I explained to her that I’m quite upset about this and would like to talk with the people responsible. It doesn’t seem like they followed procedures and I can’t tell what kind of pain Sammy may have gone through. He’s a defenseless baby and it doesn’t look like care was taken during his testing. If nothing else, I’d like for somebody – other than the nurse helping him today – to take ownership of it and apologize to me. It’s very troubling.
He has a lot of tubes and wires going into him!
These are “burn” marks on his head from an EEG machine used to measure brain activity. We’re learning more about this today. I’m told it may not be painful to him and may be more of a blood blister-type situation, where it looks worse than it is. We’ll see.
Today, Friday, I’m told he’s doing better. He’ll be getting feeds again with formula instead of continuing with the IV. They’ll start him very slow and ramp him up. He will remain on his ventilator until Tuesday, when he undergoes a Bronchoscopy. The nurse today tells me it’s typically done bedside, but because of Samuels’ condition and significant secretions, they’ll take him into a room similar to an operating room so they can be more thorough. For now, the nurses are suctioning every 30-45 minutes to help try and prevent the coughing fits and desaturations.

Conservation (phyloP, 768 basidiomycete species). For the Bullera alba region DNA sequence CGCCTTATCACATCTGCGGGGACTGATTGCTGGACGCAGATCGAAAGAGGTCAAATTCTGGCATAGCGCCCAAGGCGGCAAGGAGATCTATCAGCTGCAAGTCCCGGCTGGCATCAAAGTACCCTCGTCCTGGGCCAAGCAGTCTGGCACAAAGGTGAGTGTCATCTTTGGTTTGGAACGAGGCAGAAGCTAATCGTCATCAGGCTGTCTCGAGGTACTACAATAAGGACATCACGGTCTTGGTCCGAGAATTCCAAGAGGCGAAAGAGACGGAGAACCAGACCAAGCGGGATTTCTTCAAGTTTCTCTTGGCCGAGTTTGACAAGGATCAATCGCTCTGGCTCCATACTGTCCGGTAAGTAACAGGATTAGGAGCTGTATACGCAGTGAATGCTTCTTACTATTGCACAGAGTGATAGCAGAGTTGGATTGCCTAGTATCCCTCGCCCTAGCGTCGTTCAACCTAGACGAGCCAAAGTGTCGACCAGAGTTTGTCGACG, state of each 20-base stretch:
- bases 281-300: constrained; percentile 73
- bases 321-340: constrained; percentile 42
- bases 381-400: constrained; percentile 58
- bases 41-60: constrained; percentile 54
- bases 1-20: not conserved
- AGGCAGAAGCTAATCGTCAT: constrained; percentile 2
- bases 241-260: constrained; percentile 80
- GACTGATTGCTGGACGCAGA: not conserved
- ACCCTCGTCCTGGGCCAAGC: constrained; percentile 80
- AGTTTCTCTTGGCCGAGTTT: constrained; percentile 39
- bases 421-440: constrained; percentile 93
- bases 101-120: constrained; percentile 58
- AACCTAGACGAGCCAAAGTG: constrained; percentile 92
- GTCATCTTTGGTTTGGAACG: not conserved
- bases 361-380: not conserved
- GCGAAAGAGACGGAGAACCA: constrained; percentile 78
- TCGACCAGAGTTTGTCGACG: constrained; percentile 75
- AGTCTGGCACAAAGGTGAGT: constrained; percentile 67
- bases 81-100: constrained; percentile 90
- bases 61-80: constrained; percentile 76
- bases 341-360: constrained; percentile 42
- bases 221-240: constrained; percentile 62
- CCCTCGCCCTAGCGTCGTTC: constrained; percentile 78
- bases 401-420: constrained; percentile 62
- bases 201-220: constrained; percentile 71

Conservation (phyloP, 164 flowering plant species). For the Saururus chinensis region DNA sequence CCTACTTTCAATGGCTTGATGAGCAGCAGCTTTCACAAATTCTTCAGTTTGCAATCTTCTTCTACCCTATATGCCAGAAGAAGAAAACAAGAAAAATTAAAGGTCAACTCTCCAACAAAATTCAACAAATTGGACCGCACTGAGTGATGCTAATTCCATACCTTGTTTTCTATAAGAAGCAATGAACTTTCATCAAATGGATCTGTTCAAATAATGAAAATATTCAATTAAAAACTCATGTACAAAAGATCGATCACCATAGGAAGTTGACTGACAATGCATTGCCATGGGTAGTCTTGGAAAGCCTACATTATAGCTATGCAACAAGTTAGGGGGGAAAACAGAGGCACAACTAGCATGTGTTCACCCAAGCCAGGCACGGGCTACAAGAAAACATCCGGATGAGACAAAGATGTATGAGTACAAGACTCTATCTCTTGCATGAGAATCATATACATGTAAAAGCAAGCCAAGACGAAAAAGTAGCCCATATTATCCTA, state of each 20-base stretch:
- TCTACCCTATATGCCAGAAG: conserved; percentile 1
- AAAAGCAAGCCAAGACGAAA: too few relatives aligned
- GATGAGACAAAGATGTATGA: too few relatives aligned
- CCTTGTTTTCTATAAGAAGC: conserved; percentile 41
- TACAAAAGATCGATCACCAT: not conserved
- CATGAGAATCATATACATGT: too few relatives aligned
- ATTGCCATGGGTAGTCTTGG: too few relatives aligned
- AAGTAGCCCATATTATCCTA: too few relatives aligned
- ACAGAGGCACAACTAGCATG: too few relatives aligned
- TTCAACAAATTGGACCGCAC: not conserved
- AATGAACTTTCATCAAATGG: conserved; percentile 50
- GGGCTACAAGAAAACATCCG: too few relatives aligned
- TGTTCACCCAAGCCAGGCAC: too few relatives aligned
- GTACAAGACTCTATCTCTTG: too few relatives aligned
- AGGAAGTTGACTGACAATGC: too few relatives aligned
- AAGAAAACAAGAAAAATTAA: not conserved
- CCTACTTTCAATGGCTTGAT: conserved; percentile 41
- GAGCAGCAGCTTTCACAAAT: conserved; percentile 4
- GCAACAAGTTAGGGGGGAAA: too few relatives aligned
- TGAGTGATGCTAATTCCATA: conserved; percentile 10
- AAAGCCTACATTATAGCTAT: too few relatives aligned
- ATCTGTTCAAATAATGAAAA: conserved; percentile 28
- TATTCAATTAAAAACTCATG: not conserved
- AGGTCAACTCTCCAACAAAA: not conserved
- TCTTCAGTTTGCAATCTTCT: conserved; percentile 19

Kristen has been visiting him each day, and already she’s sick of the 100-mile roundtrip drive, but she has to see her boy and spend time with him. I’m finally well enough that I’m likely to be able to see Samuel this weekend, so I’m excited to spend time with him again. He’s still expected to be sedated, but seeing him will be good medicine for me to feel better about things.
Finally, I can’t do an update and not include a couple pictures of Jacob from early Friday morning.
Samuel has been accepted into his first university and he’s not even four months old! As of today, he was moved from John Muir in Walnut Creek to Stanford University’s Lucille Packard Children’s Hospital. Let me start with the latest news first.
He was transferred by helicopter at about 3pm on Tuesday. Kristen says he wasn’t happy about getting packed up for his trip, but the flight nurse called after he landed and made it safely and said he was going bonkers after they landed too. But he was pretty good during the flight. The flight nurse, Amy, called me shortly after they landed and confirmed he made it safe and sound.